- Women’s classes #13-16
- Women’s classes #9-12
- Women’s classes #5-8
- Women’s classes #1-4
- Men’s honorable mentions
- Men’s classes #13-16
- Men’s classes #9-12
- Men’s classes #5-8
- Men’s classes #1-4
- Individual recruit rankings – Girls final rankings (April 2020)
- Individual recruit rankings – Boys final rankings (April 2020)
We continue our spring recruiting series with a team-by-team look at the best recruiting classes entering the NCAA next season. The classes below are projected freshmen for the 2020-2021 season. Of course, the coronavirus pandemic presents a number of wrinkles to this analysis: some athletes didn’t get a senior-year taper meet. Some high-end recruits may opt to defer their enrollment for a year to prepare for the Tokyo Olympics. There’s also still the possibility that the 2020-2021 school year is delayed, along with NCAA sports. All things considered, these ranks are based on the 2020-2021 NCAA season happening, but as we usually view these recruiting classes over their projected four years of college swimming, a potential delay or cancellation of the upcoming season doesn’t have as big an impact on this analysis as it would seem.
A few important notes on our rankings:
- Like most of our rankings, these placements are subjective. We base our team ranks on a number of factors: prospects’ incoming times are by far the main factor, but we also consider potential upside in the class, class size, relay impact and team needs filled. Greater weight is placed on known success in short course yards, so foreign swimmers are slightly devalued based on the difficulty in converting long course times to short course production.
- Transfers are included.
- For the full list of all verbally committed athletes, click here. A big thank-you to SwimSwam’s own Anne Lepesant for compiling that index – without it, rankings like these would be far less comprehensive.
Honorable Mentions (in no particular order):
Duke Blue Devils: Turkish national record-holder Aleyna Ozkan is 59.8 in the long course butterfly. Duke also pulled Virginia high school and NCAP standout Catherine Purnell in the IM (4:12.4) and butterfly (1:56.7) events. Those are big gets after graduating star flyers Kylie Jordan and Alyssa Marsh.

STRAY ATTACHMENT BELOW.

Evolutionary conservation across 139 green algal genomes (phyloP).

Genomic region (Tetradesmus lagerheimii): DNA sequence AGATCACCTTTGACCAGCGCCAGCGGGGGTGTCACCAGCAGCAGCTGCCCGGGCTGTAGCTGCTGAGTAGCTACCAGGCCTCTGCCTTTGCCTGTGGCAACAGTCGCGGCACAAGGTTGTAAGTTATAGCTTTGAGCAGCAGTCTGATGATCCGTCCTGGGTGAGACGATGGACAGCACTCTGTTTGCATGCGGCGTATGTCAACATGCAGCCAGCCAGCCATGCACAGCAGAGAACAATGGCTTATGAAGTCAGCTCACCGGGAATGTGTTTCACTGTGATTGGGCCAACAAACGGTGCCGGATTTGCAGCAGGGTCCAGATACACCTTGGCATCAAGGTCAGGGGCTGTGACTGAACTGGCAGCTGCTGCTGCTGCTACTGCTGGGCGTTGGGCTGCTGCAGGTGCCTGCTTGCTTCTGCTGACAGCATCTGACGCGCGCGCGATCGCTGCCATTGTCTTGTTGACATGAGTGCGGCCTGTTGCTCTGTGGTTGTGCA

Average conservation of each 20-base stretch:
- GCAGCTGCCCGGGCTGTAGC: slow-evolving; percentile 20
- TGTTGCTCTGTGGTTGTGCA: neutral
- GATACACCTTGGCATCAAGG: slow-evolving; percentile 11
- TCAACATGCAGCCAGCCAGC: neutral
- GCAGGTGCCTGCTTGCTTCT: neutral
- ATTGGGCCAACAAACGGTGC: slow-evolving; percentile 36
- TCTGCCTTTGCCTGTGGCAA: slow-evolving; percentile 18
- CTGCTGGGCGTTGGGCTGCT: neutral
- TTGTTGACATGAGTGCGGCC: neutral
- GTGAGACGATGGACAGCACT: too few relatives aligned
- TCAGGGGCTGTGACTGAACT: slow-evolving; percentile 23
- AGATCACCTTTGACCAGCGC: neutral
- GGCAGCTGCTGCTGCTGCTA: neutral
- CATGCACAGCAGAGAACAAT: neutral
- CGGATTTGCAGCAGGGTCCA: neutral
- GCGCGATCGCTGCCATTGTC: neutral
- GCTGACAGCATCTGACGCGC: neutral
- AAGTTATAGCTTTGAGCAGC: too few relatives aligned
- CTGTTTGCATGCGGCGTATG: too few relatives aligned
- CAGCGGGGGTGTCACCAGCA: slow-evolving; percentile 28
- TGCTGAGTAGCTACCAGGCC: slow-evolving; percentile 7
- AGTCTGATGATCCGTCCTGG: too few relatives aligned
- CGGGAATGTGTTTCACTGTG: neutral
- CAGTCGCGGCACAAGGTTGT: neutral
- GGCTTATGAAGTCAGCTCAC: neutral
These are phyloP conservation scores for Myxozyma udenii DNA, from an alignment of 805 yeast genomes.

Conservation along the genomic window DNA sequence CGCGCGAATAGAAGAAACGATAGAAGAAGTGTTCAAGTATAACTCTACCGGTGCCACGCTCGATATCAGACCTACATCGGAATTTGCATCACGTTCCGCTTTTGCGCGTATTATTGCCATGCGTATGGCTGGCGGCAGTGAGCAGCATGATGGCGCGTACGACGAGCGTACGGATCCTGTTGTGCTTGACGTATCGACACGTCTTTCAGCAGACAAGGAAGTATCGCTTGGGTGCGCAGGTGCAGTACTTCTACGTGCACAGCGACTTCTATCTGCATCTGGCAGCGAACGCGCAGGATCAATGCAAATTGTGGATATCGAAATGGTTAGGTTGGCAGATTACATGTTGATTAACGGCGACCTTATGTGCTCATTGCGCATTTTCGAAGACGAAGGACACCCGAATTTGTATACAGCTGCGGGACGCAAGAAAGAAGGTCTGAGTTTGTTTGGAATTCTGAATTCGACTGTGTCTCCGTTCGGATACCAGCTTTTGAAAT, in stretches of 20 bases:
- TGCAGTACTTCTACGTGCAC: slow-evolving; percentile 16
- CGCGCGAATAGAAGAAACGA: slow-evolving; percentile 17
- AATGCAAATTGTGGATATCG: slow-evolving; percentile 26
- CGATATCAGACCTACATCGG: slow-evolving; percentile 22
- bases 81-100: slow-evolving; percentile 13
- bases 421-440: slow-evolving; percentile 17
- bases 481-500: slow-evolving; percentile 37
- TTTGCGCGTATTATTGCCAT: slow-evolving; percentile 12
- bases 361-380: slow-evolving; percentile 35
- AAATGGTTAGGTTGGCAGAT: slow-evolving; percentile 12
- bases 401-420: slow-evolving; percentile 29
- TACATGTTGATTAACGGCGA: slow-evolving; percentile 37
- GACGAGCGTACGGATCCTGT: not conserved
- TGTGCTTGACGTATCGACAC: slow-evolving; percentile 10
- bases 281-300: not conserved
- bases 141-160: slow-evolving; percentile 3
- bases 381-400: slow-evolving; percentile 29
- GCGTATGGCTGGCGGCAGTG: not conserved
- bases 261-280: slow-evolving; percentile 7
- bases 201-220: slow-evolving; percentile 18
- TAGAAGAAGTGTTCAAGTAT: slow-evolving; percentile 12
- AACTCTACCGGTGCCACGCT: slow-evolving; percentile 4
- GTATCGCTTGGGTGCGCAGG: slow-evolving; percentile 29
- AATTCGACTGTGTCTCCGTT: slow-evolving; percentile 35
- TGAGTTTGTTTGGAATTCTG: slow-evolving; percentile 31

Florida Gators: The Gators got a great haul of milers (Elise Bauer – 16:11/4:47/1:49; Madison Kolessar – 16:18/4:48, 4:12 in IM; Leah DeGeorge – 16:30/4:49) and solid flyers Amanda Ray (53.8/1:57.7) and Kenady Beil (53.7/1:58.8).
Notre Dame Fighting Irish: Flyer Megan Deuel (52.9/1:55.7) was one of our honorable mentions in our top 20 recruit ranks. The Irish loaded up on 200 freestylers with Kallie Chelsvig (1:47.1), Sydney Whiting (1:47.4) and Allison Kopac (1:48.8).
Florida State Seminoles: FSU generally does very well internationally, and this year is no exception with Hungary’s Zsofia Kurdi (25.6/55.5 in long course meters freestyle, which should convert to around NCAA invite-level).
Rutgers Scarlet Knights: Rutgers gets open water standout and 16:14 miler Cathryn Salladin in a transfer from Alabama. Then there are two international breaststrokers, Slovenia’s Tina Celik (1:09.1/2:34.5 long course) and Russia’s Alexandra Schegoleva (1:11.8/2:32.6 long course).
Harvard Crimson: Harvard loaded up on breaststrokers, with 1:00.7/2:12.3 Sophia Zhang, 1:01.8/2:13.8 Grace Yoon, and 1:01.0/2:16.9 Victoria Eisenhauer. Mandy Brenner is a 22.8/49.8 sprinter and Russia’s Alexandra Denisenko (long course 2:15.2/4:48.5 IM) might be the biggest get of the bunch.
Arkansas Razorbacks: Arkansas mainly makes this list for their late snag of British sprint star Emily Barclay, who is a wicked 24.9 in long course meters and might be the best sprint prospect in this entire class. She’s got work to do in the 100 (56.4 long course) and obviously has to transfer her speed to short course yards, but should be enough on an impact addition on her own to merit inclusion here. Jordyn Feiwell looks like one of the better dive recruits out there, too.
Stay tuned for the rest of our recruiting class ranks.